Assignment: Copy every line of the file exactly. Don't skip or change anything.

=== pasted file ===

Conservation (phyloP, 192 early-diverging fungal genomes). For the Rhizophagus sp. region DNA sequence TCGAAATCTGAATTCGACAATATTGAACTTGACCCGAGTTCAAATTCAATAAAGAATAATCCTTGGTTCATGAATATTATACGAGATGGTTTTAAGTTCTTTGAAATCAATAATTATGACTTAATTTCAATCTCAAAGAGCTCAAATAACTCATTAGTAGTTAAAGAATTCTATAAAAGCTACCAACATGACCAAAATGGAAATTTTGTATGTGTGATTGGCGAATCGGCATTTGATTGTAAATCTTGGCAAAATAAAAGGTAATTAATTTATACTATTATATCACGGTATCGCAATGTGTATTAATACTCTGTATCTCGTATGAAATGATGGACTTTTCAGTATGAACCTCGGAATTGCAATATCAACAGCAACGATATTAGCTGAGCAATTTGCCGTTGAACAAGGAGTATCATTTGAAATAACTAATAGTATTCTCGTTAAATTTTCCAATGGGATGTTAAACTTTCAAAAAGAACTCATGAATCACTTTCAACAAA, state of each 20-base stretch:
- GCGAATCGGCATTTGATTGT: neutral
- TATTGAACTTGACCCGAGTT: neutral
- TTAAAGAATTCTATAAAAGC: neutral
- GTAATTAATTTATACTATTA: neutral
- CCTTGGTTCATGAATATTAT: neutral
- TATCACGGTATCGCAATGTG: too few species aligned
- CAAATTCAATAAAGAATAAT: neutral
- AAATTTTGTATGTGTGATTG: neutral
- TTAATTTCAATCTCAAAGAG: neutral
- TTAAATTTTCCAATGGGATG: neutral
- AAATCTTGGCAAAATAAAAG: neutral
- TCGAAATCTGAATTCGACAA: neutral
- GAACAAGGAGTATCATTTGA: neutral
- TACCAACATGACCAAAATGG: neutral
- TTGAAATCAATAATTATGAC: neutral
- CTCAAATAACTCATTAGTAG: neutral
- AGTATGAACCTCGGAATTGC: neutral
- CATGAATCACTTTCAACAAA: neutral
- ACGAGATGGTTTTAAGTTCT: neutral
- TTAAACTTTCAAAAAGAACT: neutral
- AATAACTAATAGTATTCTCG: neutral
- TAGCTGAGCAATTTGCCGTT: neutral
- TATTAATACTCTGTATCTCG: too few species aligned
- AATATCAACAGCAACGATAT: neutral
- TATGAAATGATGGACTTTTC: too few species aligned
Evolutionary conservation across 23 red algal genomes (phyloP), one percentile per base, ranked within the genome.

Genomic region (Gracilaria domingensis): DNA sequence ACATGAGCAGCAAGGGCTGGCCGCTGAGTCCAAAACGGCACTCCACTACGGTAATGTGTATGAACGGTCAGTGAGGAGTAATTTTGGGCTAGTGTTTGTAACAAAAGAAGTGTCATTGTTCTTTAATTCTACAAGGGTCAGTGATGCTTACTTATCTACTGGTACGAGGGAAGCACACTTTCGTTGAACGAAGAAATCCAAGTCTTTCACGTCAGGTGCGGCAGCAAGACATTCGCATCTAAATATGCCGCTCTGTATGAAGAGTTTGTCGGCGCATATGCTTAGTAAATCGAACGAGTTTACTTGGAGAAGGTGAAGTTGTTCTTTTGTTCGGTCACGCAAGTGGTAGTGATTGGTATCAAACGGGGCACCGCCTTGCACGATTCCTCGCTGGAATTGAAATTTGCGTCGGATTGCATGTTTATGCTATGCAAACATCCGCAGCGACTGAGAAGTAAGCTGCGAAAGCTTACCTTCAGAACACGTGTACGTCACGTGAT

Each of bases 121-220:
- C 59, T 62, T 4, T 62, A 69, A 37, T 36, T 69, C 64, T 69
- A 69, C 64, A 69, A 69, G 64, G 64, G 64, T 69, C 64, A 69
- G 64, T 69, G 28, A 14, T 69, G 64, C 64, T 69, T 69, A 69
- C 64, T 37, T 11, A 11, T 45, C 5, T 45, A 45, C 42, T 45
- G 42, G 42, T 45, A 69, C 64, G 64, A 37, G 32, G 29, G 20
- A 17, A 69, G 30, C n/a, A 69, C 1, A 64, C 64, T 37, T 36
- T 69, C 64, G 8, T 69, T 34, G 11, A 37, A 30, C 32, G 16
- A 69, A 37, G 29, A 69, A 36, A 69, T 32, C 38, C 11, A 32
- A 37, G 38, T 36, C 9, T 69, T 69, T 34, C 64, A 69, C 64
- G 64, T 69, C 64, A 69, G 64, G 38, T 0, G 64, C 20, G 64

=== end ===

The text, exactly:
Conservation (phyloP, 192 early-diverging fungal genomes). For the Rhizophagus sp. region DNA sequence TCGAAATCTGAATTCGACAATATTGAACTTGACCCGAGTTCAAATTCAATAAAGAATAATCCTTGGTTCATGAATATTATACGAGATGGTTTTAAGTTCTTTGAAATCAATAATTATGACTTAATTTCAATCTCAAAGAGCTCAAATAACTCATTAGTAGTTAAAGAATTCTATAAAAGCTACCAACATGACCAAAATGGAAATTTTGTATGTGTGATTGGCGAATCGGCATTTGATTGTAAATCTTGGCAAAATAAAAGGTAATTAATTTATACTATTATATCACGGTATCGCAATGTGTATTAATACTCTGTATCTCGTATGAAATGATGGACTTTTCAGTATGAACCTCGGAATTGCAATATCAACAGCAACGATATTAGCTGAGCAATTTGCCGTTGAACAAGGAGTATCATTTGAAATAACTAATAGTATTCTCGTTAAATTTTCCAATGGGATGTTAAACTTTCAAAAAGAACTCATGAATCACTTTCAACAAA, state of each 20-base stretch:
- GCGAATCGGCATTTGATTGT: neutral
- TATTGAACTTGACCCGAGTT: neutral
- TTAAAGAATTCTATAAAAGC: neutral
- GTAATTAATTTATACTATTA: neutral
- CCTTGGTTCATGAATATTAT: neutral
- TATCACGGTATCGCAATGTG: too few species aligned
- CAAATTCAATAAAGAATAAT: neutral
- AAATTTTGTATGTGTGATTG: neutral
- TTAATTTCAATCTCAAAGAG: neutral
- TTAAATTTTCCAATGGGATG: neutral
- AAATCTTGGCAAAATAAAAG: neutral
- TCGAAATCTGAATTCGACAA: neutral
- GAACAAGGAGTATCATTTGA: neutral
- TACCAACATGACCAAAATGG: neutral
- TTGAAATCAATAATTATGAC: neutral
- CTCAAATAACTCATTAGTAG: neutral
- AGTATGAACCTCGGAATTGC: neutral
- CATGAATCACTTTCAACAAA: neutral
- ACGAGATGGTTTTAAGTTCT: neutral
- TTAAACTTTCAAAAAGAACT: neutral
- AATAACTAATAGTATTCTCG: neutral
- TAGCTGAGCAATTTGCCGTT: neutral
- TATTAATACTCTGTATCTCG: too few species aligned
- AATATCAACAGCAACGATAT: neutral
- TATGAAATGATGGACTTTTC: too few species aligned
Evolutionary conservation across 23 red algal genomes (phyloP), one percentile per base, ranked within the genome.

Genomic region (Gracilaria domingensis): DNA sequence ACATGAGCAGCAAGGGCTGGCCGCTGAGTCCAAAACGGCACTCCACTACGGTAATGTGTATGAACGGTCAGTGAGGAGTAATTTTGGGCTAGTGTTTGTAACAAAAGAAGTGTCATTGTTCTTTAATTCTACAAGGGTCAGTGATGCTTACTTATCTACTGGTACGAGGGAAGCACACTTTCGTTGAACGAAGAAATCCAAGTCTTTCACGTCAGGTGCGGCAGCAAGACATTCGCATCTAAATATGCCGCTCTGTATGAAGAGTTTGTCGGCGCATATGCTTAGTAAATCGAACGAGTTTACTTGGAGAAGGTGAAGTTGTTCTTTTGTTCGGTCACGCAAGTGGTAGTGATTGGTATCAAACGGGGCACCGCCTTGCACGATTCCTCGCTGGAATTGAAATTTGCGTCGGATTGCATGTTTATGCTATGCAAACATCCGCAGCGACTGAGAAGTAAGCTGCGAAAGCTTACCTTCAGAACACGTGTACGTCACGTGAT

Each of bases 121-220:
- C 59, T 62, T 4, T 62, A 69, A 37, T 36, T 69, C 64, T 69
- A 69, C 64, A 69, A 69, G 64, G 64, G 64, T 69, C 64, A 69
- G 64, T 69, G 28, A 14, T 69, G 64, C 64, T 69, T 69, A 69
- C 64, T 37, T 11, A 11, T 45, C 5, T 45, A 45, C 42, T 45
- G 42, G 42, T 45, A 69, C 64, G 64, A 37, G 32, G 29, G 20
- A 17, A 69, G 30, C n/a, A 69, C 1, A 64, C 64, T 37, T 36
- T 69, C 64, G 8, T 69, T 34, G 11, A 37, A 30, C 32, G 16
- A 69, A 37, G 29, A 69, A 36, A 69, T 32, C 38, C 11, A 32
- A 37, G 38, T 36, C 9, T 69, T 69, T 34, C 64, A 69, C 64
- G 64, T 69, C 64, A 69, G 64, G 38, T 0, G 64, C 20, G 64